KT Bites off more than She can Chew
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Thread: KT Bites off more than She can Chew

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    KT Bites off more than She can Chew

    Short version: I need to get a new painting done by the end of the month, any help on this would be awesome.
    Long version: Back in September I agreed to do a small show at a cafe for March. Time flew by and a week ago it hit me I have absolutely nothing to show except a handful of stuff I did over twelve months ago and a rushed painting from October. The last few months I've realized I'm way too much of a beginner to have any business showing my stuff in public, but I can't bail on this now so I at least want something representative of my current skill level. Any help on this would be awesome.

    I'm trying to keep the painting relatively simple. The lines are just a placeholder right now, as are the values on the blankets until I get some more reference for them. Still undecided if I'm going to put something in the top part of the painting, but at the moment I like the negative space.
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    I think youre right to keep it simple, but youve picked a highly complex thing to paint. biting off more than you can chew for an important thing like a show is a good way to ensure you fuck up. fail to plan and plan to fail, and all that. instead, small bites..

    why not do some nice line drawings, collages, cartoons, photos or other type of work that is less reliant on painting for the cafe show?
    maybe get some pieces of wood and laser cut cool designs onto them.. etc.

    this might help

    http://ffffound.com/

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    Yeah, you make a good point. All I have to show right now are these, and they have the same boring "object + plain background" theme going on. I wanted to have something that pops a bit more and was a bit more "artsy", haha. I suppose I could take a look through my sketches and see what I might be able to turn into a strong line drawing. I actually have until March 5th before I have to bring stuff in, there's quite a bit of time to screw up.

    Thanks for sharing the website! There's some really neat stuff on there.

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    one other thing; huge brushes at first, then gradually work down to tiny details. important that.

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    Decided to try out VK's suggestion of a line drawing after seeing Adams Carvalho's art. Drew this sketch tonight and went over it in Photoshop so you guys could actually tell what it is. I know the lines aren't the best, particularly in the hair. It was too weird in my original sketch, so I played around with it in photoshop until I got something that (I think) kind of makes sense.
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    This is a super cliche idea, isn't it?

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    First pass on the hair. I think I'm going to erase it all and redo it. I wasn't really thinking about the lighting or the hair as a whole. Also going to use bigger brushes next time and work down. All those small lines nearly killed me.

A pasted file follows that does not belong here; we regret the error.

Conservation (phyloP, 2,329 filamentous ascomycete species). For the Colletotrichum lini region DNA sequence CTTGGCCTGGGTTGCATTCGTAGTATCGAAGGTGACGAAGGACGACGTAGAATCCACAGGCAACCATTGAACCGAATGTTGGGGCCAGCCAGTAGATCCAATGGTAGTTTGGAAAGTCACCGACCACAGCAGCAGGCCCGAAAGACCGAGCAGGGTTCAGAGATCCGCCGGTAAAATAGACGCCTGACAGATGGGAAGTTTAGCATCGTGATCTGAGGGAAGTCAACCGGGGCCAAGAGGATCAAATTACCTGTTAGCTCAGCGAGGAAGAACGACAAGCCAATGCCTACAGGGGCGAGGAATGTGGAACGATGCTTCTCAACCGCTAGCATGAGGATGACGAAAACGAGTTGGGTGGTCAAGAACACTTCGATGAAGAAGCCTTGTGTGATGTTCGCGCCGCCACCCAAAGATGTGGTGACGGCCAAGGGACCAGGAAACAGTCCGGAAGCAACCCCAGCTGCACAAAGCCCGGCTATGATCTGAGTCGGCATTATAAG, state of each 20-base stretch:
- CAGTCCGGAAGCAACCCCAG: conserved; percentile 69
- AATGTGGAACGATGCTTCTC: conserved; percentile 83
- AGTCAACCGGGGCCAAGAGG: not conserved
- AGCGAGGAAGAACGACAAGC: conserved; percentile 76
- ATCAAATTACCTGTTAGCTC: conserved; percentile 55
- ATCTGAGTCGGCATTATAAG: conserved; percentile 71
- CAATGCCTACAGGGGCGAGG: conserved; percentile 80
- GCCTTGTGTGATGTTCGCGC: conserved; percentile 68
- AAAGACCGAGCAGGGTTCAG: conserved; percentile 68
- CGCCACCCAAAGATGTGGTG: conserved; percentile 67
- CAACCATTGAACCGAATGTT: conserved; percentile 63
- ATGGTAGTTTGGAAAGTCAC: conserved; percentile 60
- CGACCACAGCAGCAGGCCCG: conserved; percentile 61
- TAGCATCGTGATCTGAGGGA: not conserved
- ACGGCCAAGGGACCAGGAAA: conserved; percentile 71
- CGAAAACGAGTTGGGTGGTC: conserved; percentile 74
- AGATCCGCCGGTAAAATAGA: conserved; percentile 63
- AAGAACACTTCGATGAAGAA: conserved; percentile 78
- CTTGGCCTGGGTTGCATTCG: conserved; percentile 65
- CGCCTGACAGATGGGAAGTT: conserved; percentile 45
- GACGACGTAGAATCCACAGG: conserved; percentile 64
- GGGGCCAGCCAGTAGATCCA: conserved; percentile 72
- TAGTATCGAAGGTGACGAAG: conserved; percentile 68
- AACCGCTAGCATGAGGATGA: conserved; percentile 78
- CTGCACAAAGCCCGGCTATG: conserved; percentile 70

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    Quote Originally Posted by keeptime View Post
    First pass on the hair. I think I'm going to erase it all and redo it. I wasn't really thinking about the lighting or the hair as a whole. Also going to use bigger brushes next time and work down. All those small lines nearly killed me.
    Rather than erase it, why not make a new layer and paint the corrections over the top. i find this helpful because i can flick the layer on and off and compare before , and after. Sometimes my corrections actually make things worse, other times i like the new stuff. eventually ill make a hybrid of the best of both, crush the layers, rinse, repeat.

    I think its totally fine to bend and distort proportions in this more editorial style of art, but make sure your choices are all working in the same direction. For example, her head seems rather short, judging by the eyes normally being at more or less half way up. like i say, you can bend the rules, but be aware youre doing it. Is it going to make her attractive, or look weird?

    And one other thing, all these tiny little lines, you mention they were hard work. if you have to redo them, thats time down the drain. make sure the big stuff is right FIRST before doing all the tiny details, or youll spend 3 days on a drawing that should take an afternoon. trust me, been there done that.

    Ah, haha, ok ONE more thing; storytelling trumps design every time; many many films with great CGi and bad stories have sunk without a trace, but a bit of wit and heart makes the shittiest drawing come alive; check cher check check checka check it out!



    Last edited by Velocity Kendall; February 11th, 2013 at 06:39 PM.
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    Thanks so much for pointing out that her head was short! Every single time I flipped the image, something in that area would catch my eye as "off" but I couldn't figure it out for the life of me. Just did some quick photoshopping to fix the problem. I definitely wasn't trying to distort proportions for the sake of style, I'm just bad

    I went back in with a thick brush and did all the solid black areas of hair, branching out from there. Still not done with it, but I think it's too dark in some areas now. Looks like I accidently spilled some ink on it.
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    As for the storytelling, you're absolutely right. I know I skimped on it a lot for this drawing. The canvas is actually wider than what I've been showing, with the plan of filling in a simple background to make it a little less boring if I have the time. The next two weeks are going to be pretty hectic for me school-wise, so unfortunately this is getting bumped low on the priority list.